6-foot-7, 244-pound Brian Boyle was not supposed to make the New York Rangers out of training camp back in September. Everyone, and I mean everyone, thought he was destined to be assigned to the American Hockey League when they planned out their projected lineups for the 2010-11 season. With a little help from figure skater Barbara Underhill in the offseason, Boyle strengthened his weaknesses and not only made the team, but finished the year sixth on the club in overall scoring, defying all odds and quieting his critics. Boyle became a part of the Rangers' "core group" as the season went on, and also provided for one of the best success stories I have seen in hockey in recent years.
In 71 games played with the Rangers in 2009-10 - two seasons ago - Boyle registered four goals and two assists for six points. Just a year later, in 82 games played, Brian was one of five Rangers to surpass the 20-goal mark last season and also finished with 35 points. Talk about a transformation, eh?
I am not trying to make Boyle into an All-Star here because believe me, he is far from it. He doesn't possess an abundance of skill, nor is he a dominant force out on the ice. Instead, it was effort and determination that made Boyle's engine run and put him on pace for a career season. That, to me, makes his story even better.
Obviously whatever Boyle did with Underhill to improve his skating over the summer paid off. He learned how to take power strides with the puck and away from it, and once when you get the hang of that, a slew of new opportunities suddenly come your way. This is what happened to Boyle, as he now was having the puck on his blade more, he found himself with more scoring chances than in the prior season and his ability to forecheck greatly improved.
I think you can also credit head coach John Tortorella's system for the Massachusetts native's success as well. In my last player review over at my blog, when we took a look at Marian Gaborik, we saw how Torts' approach sort of restrained some players. With Boyle, however, it had the complete opposite effect.
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All of the grinding, all of the battling in the corners and in front of the net, and especially all the sacrifice had Brian's name written all over it. I think that the grinding system gave Boyle many more scoring chances than he was used to, and as he showed us, the guy knows how to finish when he is given the opportunity.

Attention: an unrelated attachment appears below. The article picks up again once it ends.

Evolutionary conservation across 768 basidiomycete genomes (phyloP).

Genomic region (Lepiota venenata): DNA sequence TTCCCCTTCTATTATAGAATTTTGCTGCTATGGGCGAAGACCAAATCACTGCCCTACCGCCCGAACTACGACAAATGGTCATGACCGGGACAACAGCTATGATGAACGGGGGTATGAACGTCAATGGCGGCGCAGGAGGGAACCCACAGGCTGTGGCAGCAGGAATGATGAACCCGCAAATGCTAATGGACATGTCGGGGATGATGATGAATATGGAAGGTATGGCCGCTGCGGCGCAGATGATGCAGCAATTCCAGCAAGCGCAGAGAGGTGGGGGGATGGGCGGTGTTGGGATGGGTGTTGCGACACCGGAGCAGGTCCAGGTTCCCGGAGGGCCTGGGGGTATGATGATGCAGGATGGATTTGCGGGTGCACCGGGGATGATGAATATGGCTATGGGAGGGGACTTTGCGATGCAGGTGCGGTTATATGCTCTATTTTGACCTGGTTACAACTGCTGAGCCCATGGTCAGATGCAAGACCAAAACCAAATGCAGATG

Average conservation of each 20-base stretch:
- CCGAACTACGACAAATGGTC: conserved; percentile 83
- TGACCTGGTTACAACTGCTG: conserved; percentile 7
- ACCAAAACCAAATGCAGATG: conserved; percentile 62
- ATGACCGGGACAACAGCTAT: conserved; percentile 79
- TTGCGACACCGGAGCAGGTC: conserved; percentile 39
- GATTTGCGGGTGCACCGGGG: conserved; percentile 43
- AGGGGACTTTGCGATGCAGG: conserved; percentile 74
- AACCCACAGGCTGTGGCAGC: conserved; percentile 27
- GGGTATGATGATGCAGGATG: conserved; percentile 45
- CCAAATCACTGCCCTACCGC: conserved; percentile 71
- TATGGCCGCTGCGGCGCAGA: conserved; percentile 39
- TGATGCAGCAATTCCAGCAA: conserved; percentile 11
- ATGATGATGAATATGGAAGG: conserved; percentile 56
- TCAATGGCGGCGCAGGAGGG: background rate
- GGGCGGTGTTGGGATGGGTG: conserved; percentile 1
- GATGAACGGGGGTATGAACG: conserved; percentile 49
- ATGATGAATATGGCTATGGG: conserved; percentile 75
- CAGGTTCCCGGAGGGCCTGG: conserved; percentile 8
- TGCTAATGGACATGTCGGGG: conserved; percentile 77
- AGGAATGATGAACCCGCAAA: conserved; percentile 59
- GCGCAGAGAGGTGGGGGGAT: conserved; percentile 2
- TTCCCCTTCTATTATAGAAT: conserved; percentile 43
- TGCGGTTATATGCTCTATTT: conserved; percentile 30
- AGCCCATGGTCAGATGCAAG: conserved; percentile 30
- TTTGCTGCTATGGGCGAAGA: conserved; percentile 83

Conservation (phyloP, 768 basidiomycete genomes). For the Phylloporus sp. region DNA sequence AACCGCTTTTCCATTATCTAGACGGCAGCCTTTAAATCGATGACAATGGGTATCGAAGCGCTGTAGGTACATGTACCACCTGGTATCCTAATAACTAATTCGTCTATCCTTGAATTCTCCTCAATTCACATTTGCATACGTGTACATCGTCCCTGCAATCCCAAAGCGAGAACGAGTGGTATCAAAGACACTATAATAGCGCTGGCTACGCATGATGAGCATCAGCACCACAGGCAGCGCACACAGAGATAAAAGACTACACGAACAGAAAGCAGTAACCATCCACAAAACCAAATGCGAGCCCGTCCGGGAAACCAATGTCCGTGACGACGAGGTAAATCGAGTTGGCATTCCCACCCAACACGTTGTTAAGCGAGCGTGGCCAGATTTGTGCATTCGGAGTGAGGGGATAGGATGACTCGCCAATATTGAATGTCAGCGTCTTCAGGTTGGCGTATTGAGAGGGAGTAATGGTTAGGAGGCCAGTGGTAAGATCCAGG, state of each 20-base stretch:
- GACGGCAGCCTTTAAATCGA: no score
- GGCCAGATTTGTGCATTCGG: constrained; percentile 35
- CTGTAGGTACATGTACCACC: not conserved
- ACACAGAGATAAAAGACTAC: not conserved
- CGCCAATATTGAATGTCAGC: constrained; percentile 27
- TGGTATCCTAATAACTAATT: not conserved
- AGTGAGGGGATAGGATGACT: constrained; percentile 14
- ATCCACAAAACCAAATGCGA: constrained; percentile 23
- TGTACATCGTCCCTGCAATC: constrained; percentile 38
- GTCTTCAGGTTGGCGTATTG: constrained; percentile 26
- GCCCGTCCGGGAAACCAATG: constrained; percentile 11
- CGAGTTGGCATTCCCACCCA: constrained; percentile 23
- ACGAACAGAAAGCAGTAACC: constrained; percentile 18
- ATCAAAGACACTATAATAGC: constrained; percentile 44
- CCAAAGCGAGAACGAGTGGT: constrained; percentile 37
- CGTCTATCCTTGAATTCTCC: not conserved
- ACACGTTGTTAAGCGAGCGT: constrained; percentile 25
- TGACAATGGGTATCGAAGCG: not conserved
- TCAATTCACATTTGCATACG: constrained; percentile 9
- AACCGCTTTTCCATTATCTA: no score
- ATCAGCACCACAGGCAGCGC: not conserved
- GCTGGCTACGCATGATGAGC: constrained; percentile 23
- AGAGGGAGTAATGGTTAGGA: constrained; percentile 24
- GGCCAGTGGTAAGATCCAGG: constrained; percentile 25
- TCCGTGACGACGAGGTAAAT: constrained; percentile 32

Quite honestly, I don't know if there is more perfect a fit for Boyle than John Tortorella and his way of doing things. Torts requires a lot from his guys, and Boyle thrives on that additional push. He enjoys the challenge and looks at it as encouragement. It really gave him a boost this season, and he will be the first person to tell you that. The respect was mutual, too, since Torts wasn't afraid to use Boyle in all different types of situations.
Along with Brandon Prust, Boyle also became one of the squad's top penalty-killers. There was no shot that intimidated Boyle into shying away from laying down the body to block it. If I really wanted to, I could probably pull up a clip from every game where Boyle hit the deck to get his body in front of a shot. Again, this all goes back to dedication, something that Brian has a lot of to his team.
In addition to the numbers and the on-ice contributions, something else Boyle developed over the course of the year was leadership. He said all of the right things in the media; there were no excuses, no scapegoats. He told it like it was and gave honest answers, but at the same time always remained optimistic and distinctly stated his belief in the team. I think his mates fed off of that, and speaking as a fan, I know I surely did.
The best part about Boyle is that he comes at a bargain price of $525k. Unfortunately that contract will expire this summer when he becomes a restricted free agent. I don't think there is much doubt in the organization that Boyle will be returning for next season, but the question is if he will return for the season after that and so on. One good year is not enough to prove himself; he must show us that he can do it again and again, even more so since the scoring did seem to tally off towards the end of last season. 2010-11 was an awfully good start, though.
GRADE: B (The reason I give Boyle a B instead of an A is because, to me, he is not physical enough considering his size. If he can grow in the physicality department, I think his game will be fully rounded, but until then, a B it is.